Expanding focus on mental health and addressing burnout at work

In recent years, there has been a significant shift in workplace culture and practices as organisations recognise the importance of employees’ overall well-being, with a specific emphasis on mental health. Several ongoing discussions indicate that employees around the globe are grappling with burnout, stress, and challenges related to mental health. In fact, recent surveys and studies point to higher burnout rates among Indian employees compared to employees from other geographies.

Mental Health (representative image)(Unsplash)
Mental Health (representative image)(Unsplash)

This trend of a higher number of professionals experiencing workplace burnout can significantly impact their mental health. This growing concern is prompting progressive employers to adopt comprehensive strategies to address and reduce the negative effects of poor mental health and workplace burnout. Organisations are now recognising that fostering a mentally healthy workplace is not just a moral obligation but is also crucial for employee productivity and retention, all leading to organisational success.

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This article explores the expanding focus on mental health, the impact of burnout, and some of the measures organisations are taking to create healthier, happier, more supportive work environments.

By definition, burnout occurs when an individual undergoes a state of exhaustion, depleted of both physical and emotional strength and motivation, typically due to prolonged exposure to stress or frustration. Factors contributing to burnout include excessive workload, lack of control on the job, insufficient recognition, and limited support. Burnout, characterised by chronic workplace stress, is one of the major concerns that can negatively affect employees’ mental health and job performance.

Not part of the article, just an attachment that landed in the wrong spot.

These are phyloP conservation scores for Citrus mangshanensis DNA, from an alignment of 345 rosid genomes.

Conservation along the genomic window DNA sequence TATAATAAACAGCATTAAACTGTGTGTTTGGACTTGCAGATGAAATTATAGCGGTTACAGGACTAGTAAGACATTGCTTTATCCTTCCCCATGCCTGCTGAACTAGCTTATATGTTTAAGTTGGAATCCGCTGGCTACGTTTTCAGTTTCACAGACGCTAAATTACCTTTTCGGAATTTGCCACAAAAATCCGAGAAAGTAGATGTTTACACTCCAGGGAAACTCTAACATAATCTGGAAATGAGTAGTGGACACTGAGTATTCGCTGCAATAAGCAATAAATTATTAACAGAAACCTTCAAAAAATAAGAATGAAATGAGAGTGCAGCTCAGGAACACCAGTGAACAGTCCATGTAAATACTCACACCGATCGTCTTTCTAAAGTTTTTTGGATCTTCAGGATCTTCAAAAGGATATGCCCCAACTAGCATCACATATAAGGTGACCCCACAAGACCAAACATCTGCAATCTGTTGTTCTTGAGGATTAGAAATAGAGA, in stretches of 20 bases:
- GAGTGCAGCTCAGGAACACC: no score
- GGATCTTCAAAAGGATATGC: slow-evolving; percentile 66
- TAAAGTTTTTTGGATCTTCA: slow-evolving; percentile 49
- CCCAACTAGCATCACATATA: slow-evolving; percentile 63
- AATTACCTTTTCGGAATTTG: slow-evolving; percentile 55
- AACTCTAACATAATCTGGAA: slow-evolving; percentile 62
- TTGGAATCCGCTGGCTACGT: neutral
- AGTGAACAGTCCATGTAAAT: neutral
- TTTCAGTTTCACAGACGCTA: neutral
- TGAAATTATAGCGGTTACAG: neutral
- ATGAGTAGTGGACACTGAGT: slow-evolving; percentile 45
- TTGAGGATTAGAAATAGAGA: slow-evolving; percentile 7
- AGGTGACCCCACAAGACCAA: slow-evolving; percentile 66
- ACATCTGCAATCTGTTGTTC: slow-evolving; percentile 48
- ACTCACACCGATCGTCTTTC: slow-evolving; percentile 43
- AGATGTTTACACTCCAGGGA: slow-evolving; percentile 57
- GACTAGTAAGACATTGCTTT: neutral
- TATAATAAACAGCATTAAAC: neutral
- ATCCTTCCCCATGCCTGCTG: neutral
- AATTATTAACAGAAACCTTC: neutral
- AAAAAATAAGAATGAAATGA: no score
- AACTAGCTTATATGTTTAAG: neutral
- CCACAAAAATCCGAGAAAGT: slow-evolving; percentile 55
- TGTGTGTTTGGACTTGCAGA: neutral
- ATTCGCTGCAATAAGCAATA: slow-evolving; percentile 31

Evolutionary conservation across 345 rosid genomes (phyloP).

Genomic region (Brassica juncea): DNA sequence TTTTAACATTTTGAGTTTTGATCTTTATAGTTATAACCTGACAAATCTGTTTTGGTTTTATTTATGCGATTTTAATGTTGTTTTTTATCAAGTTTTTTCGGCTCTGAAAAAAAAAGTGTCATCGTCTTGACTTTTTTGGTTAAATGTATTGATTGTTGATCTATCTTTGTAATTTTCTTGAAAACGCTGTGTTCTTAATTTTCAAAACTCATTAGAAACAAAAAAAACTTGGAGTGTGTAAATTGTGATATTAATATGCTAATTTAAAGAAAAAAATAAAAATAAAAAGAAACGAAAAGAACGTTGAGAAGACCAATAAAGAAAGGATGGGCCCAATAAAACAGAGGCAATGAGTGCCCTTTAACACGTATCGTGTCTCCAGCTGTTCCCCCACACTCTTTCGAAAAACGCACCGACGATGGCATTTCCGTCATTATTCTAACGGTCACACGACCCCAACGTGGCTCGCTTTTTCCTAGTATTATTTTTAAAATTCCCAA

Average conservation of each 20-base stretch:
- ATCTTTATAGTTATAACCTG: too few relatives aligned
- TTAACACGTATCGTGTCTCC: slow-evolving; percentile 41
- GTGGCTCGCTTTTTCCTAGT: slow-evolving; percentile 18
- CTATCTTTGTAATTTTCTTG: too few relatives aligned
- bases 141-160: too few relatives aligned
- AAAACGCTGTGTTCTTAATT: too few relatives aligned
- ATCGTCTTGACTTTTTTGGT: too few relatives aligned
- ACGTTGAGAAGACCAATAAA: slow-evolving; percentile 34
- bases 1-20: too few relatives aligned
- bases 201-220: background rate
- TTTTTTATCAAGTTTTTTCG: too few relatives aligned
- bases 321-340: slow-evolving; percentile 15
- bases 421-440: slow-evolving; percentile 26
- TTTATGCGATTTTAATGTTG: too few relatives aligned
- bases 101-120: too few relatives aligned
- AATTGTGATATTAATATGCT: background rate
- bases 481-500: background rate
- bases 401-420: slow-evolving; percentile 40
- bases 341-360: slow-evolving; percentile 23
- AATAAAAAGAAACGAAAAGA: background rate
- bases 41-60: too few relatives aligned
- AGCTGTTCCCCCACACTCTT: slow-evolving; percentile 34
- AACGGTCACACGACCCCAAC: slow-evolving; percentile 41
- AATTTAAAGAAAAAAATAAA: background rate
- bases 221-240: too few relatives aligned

Burnout can have adverse consequences for employees, impacting their physical health, job satisfaction, and their overall life satisfaction. Mental health conditions, such as anxiety and depression, are closely linked to burnout at the workplace. Employees experiencing burnout may exhibit decreased productivity, increased absenteeism, and a higher likelihood of disengagement from work. The effects can spill over into personal lives, straining relationships and compromising overall well-being.

Workplace burnout may manifest as psychological stress and lead to depression, aggression, and decreased commitment to projects or clients. Clinical research has demonstrated that burnout is linked to an elevated risk of both physical and mental health issues, such as heightened blood pressure, cardiovascular disease, anxiety, and depression. In short, the consequences of burnout extend beyond an individual’s mental and physical health, affecting team dynamics, company culture, and the organisation’s performance.

Several forward-thinking organisations are already adopting a holistic approach to mental health, recognising that a supportive work environment is essential for employee happiness and business success. Several initiatives are gaining traction.

As a starting point, organisations can refer to the National Mental Health Policy of 2014 and the Mental Healthcare Act of 2017 for formulating and implementing mental health policies at their workplace. These policies recommend adopting a more inclusive and non-discriminatory policy towards employees with mental health problems. Establishing a clear mental health policy is a proactive step and is far more effective than assuming employees’ contentment and overlooking the necessity for mental health policies or services.

Employee Assistance Programmes (EAP) provide anonymous and confidential counselling and support services to employees facing personal or work-related challenges. These programmes can be instrumental in preventing and managing workplace burnout.